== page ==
Martin is a choss-pile east of Bonanza, with little to recommend it other than its being easy to find on a cloudy, rainy, snowy day. I had intended for it to be a “bonus” peak after Bonanza, but it became my main peak thanks to uncooperative weather.
After waking up early in the long, vague northern dawn, I warmed up with some morning glop, packed my pack, and headed up the trail toward Holden Lake under partly-cloudy skies.
Applying the previous day’s experience, I removed my pant-legs so only my shoes and socks would be completely soaked by the underbrush lining the trail. Thankful for the well-maintained and -used trail, I climbed out of Railroad Creek’s broad U-shaped valley, then reattached my pant-legs where the pine forest suppressed the bushes.
I encountered intermittent snow below the lake, and solid snowpack around the lake itself, which was surprisingly ice-free. It was drizzling by this point, and everything more than a few hundred feet above the lake was obscured by clouds.
Circling around the east side of the lake to where the trail disintegrates, I spotted a large snow/talus fan leading west toward Bonanza and (presumably) the base of the Mary Green Glacier. Beckey’s guidebook states that it is possible to pass the cliffs west of the lake, and this looked like a likely path, so I hopped, shoved, and crawled my way through talus, pines, and brush to its base.
The snow covering the talus, softened by the rain, was perfect for kicking steps. Above, a bit of tunneling up a stream through alders led to some falls, passed on the right via some wet 4th class rock, and, at last, the snowfield and glacier. Thoroughly soaked but not particularly cold, I sort of enjoyed the bushwhack; consciously treating it as another kind of climbing problem rather than a frustrating waste of time helps.
Heading west up-glacier, I knew I needed to reach a snow tongue at the upper, southwest corner, but could only see a short section of Bonanza’s southeast ridge in the clouds. I eventually climbed a snow-tongue at the upper end of what I could see, climbed some sketchy wet rock, kicked steps up more snow, and sketched my way up more wet, loose rock to a ridge.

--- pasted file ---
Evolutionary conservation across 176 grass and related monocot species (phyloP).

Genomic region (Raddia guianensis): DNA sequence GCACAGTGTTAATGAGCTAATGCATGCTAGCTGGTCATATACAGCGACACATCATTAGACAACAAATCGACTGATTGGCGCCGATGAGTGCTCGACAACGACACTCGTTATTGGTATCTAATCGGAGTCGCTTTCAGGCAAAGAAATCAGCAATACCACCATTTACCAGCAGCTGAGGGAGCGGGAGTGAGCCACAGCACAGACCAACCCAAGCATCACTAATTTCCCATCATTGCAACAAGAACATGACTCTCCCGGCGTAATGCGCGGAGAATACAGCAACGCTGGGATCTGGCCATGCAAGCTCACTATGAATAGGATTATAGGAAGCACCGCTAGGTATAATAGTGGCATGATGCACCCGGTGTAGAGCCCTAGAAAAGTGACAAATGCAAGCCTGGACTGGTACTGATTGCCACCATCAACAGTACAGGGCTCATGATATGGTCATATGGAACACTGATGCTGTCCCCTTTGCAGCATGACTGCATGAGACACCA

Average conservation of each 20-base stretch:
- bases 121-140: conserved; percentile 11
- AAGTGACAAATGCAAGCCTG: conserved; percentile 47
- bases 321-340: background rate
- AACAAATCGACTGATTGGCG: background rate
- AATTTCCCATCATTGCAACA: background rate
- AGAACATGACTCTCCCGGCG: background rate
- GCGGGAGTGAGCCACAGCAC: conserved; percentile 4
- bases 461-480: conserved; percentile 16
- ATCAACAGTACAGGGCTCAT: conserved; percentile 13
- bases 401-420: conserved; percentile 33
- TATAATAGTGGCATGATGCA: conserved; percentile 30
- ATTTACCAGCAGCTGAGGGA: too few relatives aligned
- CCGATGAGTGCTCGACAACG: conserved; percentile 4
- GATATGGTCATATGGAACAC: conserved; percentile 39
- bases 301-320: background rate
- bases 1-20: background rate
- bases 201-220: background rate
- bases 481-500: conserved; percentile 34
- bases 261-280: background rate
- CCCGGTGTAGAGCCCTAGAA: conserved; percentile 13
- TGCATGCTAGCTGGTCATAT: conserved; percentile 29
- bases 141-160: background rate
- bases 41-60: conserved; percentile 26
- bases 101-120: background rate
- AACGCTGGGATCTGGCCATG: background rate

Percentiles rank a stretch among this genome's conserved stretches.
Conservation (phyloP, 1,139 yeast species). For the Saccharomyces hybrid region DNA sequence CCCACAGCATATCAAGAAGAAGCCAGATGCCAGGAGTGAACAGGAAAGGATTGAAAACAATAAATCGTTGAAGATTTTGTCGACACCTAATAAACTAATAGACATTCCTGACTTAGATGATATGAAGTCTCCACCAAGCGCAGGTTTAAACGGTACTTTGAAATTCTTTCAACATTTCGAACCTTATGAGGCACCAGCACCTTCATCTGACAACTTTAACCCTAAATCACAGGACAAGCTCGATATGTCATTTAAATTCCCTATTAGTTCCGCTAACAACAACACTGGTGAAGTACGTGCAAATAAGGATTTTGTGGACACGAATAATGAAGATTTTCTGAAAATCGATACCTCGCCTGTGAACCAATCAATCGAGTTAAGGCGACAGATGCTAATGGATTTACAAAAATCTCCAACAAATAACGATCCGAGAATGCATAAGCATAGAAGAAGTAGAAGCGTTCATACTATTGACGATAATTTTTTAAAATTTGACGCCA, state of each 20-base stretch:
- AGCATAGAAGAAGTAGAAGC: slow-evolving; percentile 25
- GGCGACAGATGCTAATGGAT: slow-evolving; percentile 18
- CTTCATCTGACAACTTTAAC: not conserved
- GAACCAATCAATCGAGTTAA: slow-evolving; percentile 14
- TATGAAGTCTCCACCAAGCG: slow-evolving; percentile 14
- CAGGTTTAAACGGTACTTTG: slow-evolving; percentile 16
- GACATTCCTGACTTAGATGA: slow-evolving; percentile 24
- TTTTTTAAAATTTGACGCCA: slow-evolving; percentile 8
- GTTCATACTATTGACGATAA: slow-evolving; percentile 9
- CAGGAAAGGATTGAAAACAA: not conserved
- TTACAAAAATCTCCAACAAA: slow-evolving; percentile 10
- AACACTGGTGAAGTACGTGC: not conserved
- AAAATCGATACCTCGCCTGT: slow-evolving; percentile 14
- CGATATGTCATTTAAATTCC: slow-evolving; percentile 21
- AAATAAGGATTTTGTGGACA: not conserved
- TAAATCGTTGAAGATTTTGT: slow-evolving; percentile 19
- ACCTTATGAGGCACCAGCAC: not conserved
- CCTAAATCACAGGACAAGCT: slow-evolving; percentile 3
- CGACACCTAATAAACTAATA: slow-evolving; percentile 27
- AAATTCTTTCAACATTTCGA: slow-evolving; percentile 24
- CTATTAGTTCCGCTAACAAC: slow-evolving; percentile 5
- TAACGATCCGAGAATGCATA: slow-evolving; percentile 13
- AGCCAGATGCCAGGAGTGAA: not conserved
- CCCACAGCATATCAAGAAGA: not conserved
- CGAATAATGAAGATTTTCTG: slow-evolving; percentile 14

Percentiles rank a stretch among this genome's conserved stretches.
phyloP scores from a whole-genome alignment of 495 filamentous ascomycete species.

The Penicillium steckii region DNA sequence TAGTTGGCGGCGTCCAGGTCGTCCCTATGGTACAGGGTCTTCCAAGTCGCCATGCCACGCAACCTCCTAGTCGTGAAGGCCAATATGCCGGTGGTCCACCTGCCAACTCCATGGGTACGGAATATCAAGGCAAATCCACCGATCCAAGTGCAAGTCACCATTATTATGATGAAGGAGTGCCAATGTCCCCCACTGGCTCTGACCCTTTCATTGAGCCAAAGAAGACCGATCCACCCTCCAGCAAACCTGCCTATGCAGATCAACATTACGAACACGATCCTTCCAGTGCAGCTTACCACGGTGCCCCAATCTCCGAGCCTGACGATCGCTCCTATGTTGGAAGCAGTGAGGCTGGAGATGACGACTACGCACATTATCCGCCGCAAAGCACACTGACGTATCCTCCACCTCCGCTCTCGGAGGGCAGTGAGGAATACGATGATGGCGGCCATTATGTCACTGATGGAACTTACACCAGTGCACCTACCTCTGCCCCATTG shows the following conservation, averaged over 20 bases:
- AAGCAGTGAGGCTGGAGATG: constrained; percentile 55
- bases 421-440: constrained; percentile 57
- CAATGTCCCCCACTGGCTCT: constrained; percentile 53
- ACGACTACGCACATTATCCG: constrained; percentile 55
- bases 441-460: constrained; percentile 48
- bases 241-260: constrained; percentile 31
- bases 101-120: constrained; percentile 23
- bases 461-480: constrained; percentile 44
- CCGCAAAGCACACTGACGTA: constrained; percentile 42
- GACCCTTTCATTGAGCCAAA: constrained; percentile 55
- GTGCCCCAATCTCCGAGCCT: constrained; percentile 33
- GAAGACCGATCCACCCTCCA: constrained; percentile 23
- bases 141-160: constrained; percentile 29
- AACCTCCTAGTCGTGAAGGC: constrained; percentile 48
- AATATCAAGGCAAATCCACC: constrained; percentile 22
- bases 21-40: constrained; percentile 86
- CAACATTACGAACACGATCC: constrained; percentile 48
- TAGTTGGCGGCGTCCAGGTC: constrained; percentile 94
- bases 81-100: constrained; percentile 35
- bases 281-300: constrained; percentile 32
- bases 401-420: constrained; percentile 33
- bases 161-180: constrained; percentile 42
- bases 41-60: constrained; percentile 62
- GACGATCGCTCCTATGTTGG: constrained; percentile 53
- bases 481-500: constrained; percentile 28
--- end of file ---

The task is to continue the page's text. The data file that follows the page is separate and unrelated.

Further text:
The drizzle had turned to snow, of which about a half-inch had collected on the loose talus on the other side. The route description said the summit was at the southwest end of a ridge, so I checked to the right a bit, then headed left over several bumps to one that seemed to be the end.
I found no register or cairn but, after seeing nothing higher in some brief thinnings in the clouds, decided I was at either the summit or the highest thing I would find, and returned to the glacier. In retrospect, I was actually at point 8598, a small knob at the end of Bonanza’s southeast ridge.
Rather than returning down the gully, I crossed northeast to “Holden Pass,” from which Martin is a scramble to the east. The ridge involved a bit of 4th class here and there, and was mostly loose but bearable. Partway up, the clouds lifted enough to make it clear that I had not summited Bonanza.
Reaching Martin’s summit, I found an 1930s register cylinder, and could actually see most of the surrounding terrain. Finding a descent east to an attractive snowfield and the Hildgard Pass trail blocked by walls of vertical choss, I returned partway down the ridge, then slid down a gully directly to Holden Lake. I jogged back to camp, found my “drying” clothes still damp, and curled back up in my tarp to figure out what to do next.
The deer around Holden, while not begging for handouts, are completely unafraid of humans, and several does, including one nursing a fawn, repeatedly passed through camp. I sat still and watched as the fawn poked insistently at the small udders tucked up between her hind legs, and she responded with quiet, cow-like noises, eventually wandering off into the brush.
Hearing something coming along the trail, I expected more deer, and instead met an older Austrian (?) woman from Holden. She was both energetic and friendly, sitting down cross-legged in the leaves to talk about Holden and the surrounding area. I mentioned that I was thinking of trying to head cross-country up Big Creek to get to Fernow without crossing the construction zone, and she replied that Big Creek was a good ski tour, but probably a rough bushwhack. Seeing my grimly, blandly utilitarian camp and cuisine, she mentioned that meals in the Holden dining hall was reasonably-priced and open to campers. As I was to learn, this woman was not just a friendly passer-by, but something like Our Lady of the Dirtbags. After her departure, I read in my damp tarp-cave until it got acceptably dark, hoping for better weather on the next day’s trip to Fernow.